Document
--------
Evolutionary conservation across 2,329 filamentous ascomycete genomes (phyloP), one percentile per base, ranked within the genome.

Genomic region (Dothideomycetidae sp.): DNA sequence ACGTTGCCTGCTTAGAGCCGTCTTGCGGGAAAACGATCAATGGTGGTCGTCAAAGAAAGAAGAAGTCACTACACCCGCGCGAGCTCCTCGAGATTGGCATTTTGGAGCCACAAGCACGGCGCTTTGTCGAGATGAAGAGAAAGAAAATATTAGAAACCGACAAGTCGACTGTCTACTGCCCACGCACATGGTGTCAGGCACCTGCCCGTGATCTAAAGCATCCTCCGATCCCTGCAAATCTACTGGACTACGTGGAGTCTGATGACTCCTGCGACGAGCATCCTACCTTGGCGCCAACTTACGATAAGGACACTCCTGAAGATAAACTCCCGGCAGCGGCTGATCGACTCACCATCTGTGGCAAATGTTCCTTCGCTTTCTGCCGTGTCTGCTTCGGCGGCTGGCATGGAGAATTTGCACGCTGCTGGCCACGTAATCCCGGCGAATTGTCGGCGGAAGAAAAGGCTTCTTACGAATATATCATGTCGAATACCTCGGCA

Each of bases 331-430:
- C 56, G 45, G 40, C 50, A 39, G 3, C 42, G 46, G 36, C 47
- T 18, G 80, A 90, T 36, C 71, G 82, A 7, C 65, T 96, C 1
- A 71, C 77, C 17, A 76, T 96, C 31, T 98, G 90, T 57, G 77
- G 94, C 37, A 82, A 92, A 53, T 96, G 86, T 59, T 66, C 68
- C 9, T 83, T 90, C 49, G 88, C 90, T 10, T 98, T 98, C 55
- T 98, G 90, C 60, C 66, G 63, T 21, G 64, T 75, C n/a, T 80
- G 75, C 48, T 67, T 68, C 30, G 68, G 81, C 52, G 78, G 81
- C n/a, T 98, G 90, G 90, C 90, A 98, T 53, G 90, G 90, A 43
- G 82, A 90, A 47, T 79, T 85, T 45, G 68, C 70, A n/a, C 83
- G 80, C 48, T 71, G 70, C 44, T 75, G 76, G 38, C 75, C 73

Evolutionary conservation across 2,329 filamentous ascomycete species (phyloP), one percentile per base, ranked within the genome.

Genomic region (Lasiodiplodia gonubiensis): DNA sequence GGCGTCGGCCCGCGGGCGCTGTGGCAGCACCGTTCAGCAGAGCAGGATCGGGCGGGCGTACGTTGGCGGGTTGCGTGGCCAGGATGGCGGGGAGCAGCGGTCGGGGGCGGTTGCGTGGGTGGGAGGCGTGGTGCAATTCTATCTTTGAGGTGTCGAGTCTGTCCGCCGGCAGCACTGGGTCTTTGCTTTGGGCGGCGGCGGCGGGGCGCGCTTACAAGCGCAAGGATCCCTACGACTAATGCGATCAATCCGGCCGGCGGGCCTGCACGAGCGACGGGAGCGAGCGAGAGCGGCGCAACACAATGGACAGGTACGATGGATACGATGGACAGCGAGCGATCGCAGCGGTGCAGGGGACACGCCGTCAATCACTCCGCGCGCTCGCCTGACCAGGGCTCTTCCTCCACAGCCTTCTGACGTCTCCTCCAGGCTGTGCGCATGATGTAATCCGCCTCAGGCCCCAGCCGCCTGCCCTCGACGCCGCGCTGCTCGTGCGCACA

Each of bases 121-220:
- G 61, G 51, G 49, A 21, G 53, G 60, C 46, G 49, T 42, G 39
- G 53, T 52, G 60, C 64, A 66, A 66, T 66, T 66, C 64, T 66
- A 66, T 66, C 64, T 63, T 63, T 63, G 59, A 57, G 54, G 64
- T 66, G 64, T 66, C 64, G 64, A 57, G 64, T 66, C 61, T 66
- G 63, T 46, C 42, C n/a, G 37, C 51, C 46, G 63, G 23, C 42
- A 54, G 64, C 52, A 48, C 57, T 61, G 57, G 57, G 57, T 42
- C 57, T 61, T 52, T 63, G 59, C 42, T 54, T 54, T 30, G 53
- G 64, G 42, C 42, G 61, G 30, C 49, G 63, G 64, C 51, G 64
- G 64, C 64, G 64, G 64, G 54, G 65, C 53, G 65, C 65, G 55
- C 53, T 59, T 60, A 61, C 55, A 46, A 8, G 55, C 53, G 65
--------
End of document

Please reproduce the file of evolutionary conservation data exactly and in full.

Evolutionary conservation across 2,329 filamentous ascomycete genomes (phyloP), one percentile per base, ranked within the genome.

Genomic region (Dothideomycetidae sp.): DNA sequence ACGTTGCCTGCTTAGAGCCGTCTTGCGGGAAAACGATCAATGGTGGTCGTCAAAGAAAGAAGAAGTCACTACACCCGCGCGAGCTCCTCGAGATTGGCATTTTGGAGCCACAAGCACGGCGCTTTGTCGAGATGAAGAGAAAGAAAATATTAGAAACCGACAAGTCGACTGTCTACTGCCCACGCACATGGTGTCAGGCACCTGCCCGTGATCTAAAGCATCCTCCGATCCCTGCAAATCTACTGGACTACGTGGAGTCTGATGACTCCTGCGACGAGCATCCTACCTTGGCGCCAACTTACGATAAGGACACTCCTGAAGATAAACTCCCGGCAGCGGCTGATCGACTCACCATCTGTGGCAAATGTTCCTTCGCTTTCTGCCGTGTCTGCTTCGGCGGCTGGCATGGAGAATTTGCACGCTGCTGGCCACGTAATCCCGGCGAATTGTCGGCGGAAGAAAAGGCTTCTTACGAATATATCATGTCGAATACCTCGGCA

Each of bases 331-430:
- C 56, G 45, G 40, C 50, A 39, G 3, C 42, G 46, G 36, C 47
- T 18, G 80, A 90, T 36, C 71, G 82, A 7, C 65, T 96, C 1
- A 71, C 77, C 17, A 76, T 96, C 31, T 98, G 90, T 57, G 77
- G 94, C 37, A 82, A 92, A 53, T 96, G 86, T 59, T 66, C 68
- C 9, T 83, T 90, C 49, G 88, C 90, T 10, T 98, T 98, C 55
- T 98, G 90, C 60, C 66, G 63, T 21, G 64, T 75, C n/a, T 80
- G 75, C 48, T 67, T 68, C 30, G 68, G 81, C 52, G 78, G 81
- C n/a, T 98, G 90, G 90, C 90, A 98, T 53, G 90, G 90, A 43
- G 82, A 90, A 47, T 79, T 85, T 45, G 68, C 70, A n/a, C 83
- G 80, C 48, T 71, G 70, C 44, T 75, G 76, G 38, C 75, C 73

Evolutionary conservation across 2,329 filamentous ascomycete species (phyloP), one percentile per base, ranked within the genome.

Genomic region (Lasiodiplodia gonubiensis): DNA sequence GGCGTCGGCCCGCGGGCGCTGTGGCAGCACCGTTCAGCAGAGCAGGATCGGGCGGGCGTACGTTGGCGGGTTGCGTGGCCAGGATGGCGGGGAGCAGCGGTCGGGGGCGGTTGCGTGGGTGGGAGGCGTGGTGCAATTCTATCTTTGAGGTGTCGAGTCTGTCCGCCGGCAGCACTGGGTCTTTGCTTTGGGCGGCGGCGGCGGGGCGCGCTTACAAGCGCAAGGATCCCTACGACTAATGCGATCAATCCGGCCGGCGGGCCTGCACGAGCGACGGGAGCGAGCGAGAGCGGCGCAACACAATGGACAGGTACGATGGATACGATGGACAGCGAGCGATCGCAGCGGTGCAGGGGACACGCCGTCAATCACTCCGCGCGCTCGCCTGACCAGGGCTCTTCCTCCACAGCCTTCTGACGTCTCCTCCAGGCTGTGCGCATGATGTAATCCGCCTCAGGCCCCAGCCGCCTGCCCTCGACGCCGCGCTGCTCGTGCGCACA

Each of bases 121-220:
- G 61, G 51, G 49, A 21, G 53, G 60, C 46, G 49, T 42, G 39
- G 53, T 52, G 60, C 64, A 66, A 66, T 66, T 66, C 64, T 66
- A 66, T 66, C 64, T 63, T 63, T 63, G 59, A 57, G 54, G 64
- T 66, G 64, T 66, C 64, G 64, A 57, G 64, T 66, C 61, T 66
- G 63, T 46, C 42, C n/a, G 37, C 51, C 46, G 63, G 23, C 42
- A 54, G 64, C 52, A 48, C 57, T 61, G 57, G 57, G 57, T 42
- C 57, T 61, T 52, T 63, G 59, C 42, T 54, T 54, T 30, G 53
- G 64, G 42, C 42, G 61, G 30, C 49, G 63, G 64, C 51, G 64
- G 64, C 64, G 64, G 64, G 54, G 65, C 53, G 65, C 65, G 55
- C 53, T 59, T 60, A 61, C 55, A 46, A 8, G 55, C 53, G 65